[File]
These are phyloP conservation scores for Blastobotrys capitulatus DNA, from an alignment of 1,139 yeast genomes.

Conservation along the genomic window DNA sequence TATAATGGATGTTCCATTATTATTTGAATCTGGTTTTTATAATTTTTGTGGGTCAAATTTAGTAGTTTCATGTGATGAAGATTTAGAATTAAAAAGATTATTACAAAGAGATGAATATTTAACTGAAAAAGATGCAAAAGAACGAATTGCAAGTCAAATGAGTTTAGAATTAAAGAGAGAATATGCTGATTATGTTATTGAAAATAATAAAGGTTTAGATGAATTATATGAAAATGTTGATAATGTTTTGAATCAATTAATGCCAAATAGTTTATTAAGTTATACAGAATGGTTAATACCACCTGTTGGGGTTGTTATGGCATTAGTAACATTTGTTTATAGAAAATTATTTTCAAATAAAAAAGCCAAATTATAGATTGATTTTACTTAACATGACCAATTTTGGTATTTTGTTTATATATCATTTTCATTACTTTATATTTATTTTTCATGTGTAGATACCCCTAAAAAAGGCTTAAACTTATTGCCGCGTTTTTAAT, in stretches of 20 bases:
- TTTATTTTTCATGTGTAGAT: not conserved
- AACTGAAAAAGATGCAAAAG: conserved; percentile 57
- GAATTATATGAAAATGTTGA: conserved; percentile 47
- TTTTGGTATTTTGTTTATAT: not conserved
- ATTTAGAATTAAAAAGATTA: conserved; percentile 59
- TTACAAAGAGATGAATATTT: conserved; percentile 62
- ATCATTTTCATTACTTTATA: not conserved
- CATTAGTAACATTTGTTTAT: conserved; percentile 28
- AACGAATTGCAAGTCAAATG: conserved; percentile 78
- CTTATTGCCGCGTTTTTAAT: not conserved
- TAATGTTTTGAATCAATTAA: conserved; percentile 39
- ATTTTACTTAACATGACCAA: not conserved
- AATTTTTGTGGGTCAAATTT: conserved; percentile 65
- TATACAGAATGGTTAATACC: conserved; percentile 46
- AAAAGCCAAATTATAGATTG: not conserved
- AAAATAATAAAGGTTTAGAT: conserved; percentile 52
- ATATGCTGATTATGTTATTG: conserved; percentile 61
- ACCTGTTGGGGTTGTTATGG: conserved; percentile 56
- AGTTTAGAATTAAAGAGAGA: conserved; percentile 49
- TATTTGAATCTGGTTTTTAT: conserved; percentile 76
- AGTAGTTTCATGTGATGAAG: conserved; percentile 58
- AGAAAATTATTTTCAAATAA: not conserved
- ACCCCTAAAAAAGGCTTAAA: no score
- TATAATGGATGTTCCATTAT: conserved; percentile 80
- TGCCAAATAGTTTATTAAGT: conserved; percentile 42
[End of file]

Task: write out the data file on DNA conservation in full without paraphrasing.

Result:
These are phyloP conservation scores for Blastobotrys capitulatus DNA, from an alignment of 1,139 yeast genomes.

Conservation along the genomic window DNA sequence TATAATGGATGTTCCATTATTATTTGAATCTGGTTTTTATAATTTTTGTGGGTCAAATTTAGTAGTTTCATGTGATGAAGATTTAGAATTAAAAAGATTATTACAAAGAGATGAATATTTAACTGAAAAAGATGCAAAAGAACGAATTGCAAGTCAAATGAGTTTAGAATTAAAGAGAGAATATGCTGATTATGTTATTGAAAATAATAAAGGTTTAGATGAATTATATGAAAATGTTGATAATGTTTTGAATCAATTAATGCCAAATAGTTTATTAAGTTATACAGAATGGTTAATACCACCTGTTGGGGTTGTTATGGCATTAGTAACATTTGTTTATAGAAAATTATTTTCAAATAAAAAAGCCAAATTATAGATTGATTTTACTTAACATGACCAATTTTGGTATTTTGTTTATATATCATTTTCATTACTTTATATTTATTTTTCATGTGTAGATACCCCTAAAAAAGGCTTAAACTTATTGCCGCGTTTTTAAT, in stretches of 20 bases:
- TTTATTTTTCATGTGTAGAT: not conserved
- AACTGAAAAAGATGCAAAAG: conserved; percentile 57
- GAATTATATGAAAATGTTGA: conserved; percentile 47
- TTTTGGTATTTTGTTTATAT: not conserved
- ATTTAGAATTAAAAAGATTA: conserved; percentile 59
- TTACAAAGAGATGAATATTT: conserved; percentile 62
- ATCATTTTCATTACTTTATA: not conserved
- CATTAGTAACATTTGTTTAT: conserved; percentile 28
- AACGAATTGCAAGTCAAATG: conserved; percentile 78
- CTTATTGCCGCGTTTTTAAT: not conserved
- TAATGTTTTGAATCAATTAA: conserved; percentile 39
- ATTTTACTTAACATGACCAA: not conserved
- AATTTTTGTGGGTCAAATTT: conserved; percentile 65
- TATACAGAATGGTTAATACC: conserved; percentile 46
- AAAAGCCAAATTATAGATTG: not conserved
- AAAATAATAAAGGTTTAGAT: conserved; percentile 52
- ATATGCTGATTATGTTATTG: conserved; percentile 61
- ACCTGTTGGGGTTGTTATGG: conserved; percentile 56
- AGTTTAGAATTAAAGAGAGA: conserved; percentile 49
- TATTTGAATCTGGTTTTTAT: conserved; percentile 76
- AGTAGTTTCATGTGATGAAG: conserved; percentile 58
- AGAAAATTATTTTCAAATAA: not conserved
- ACCCCTAAAAAAGGCTTAAA: no score
- TATAATGGATGTTCCATTAT: conserved; percentile 80
- TGCCAAATAGTTTATTAAGT: conserved; percentile 42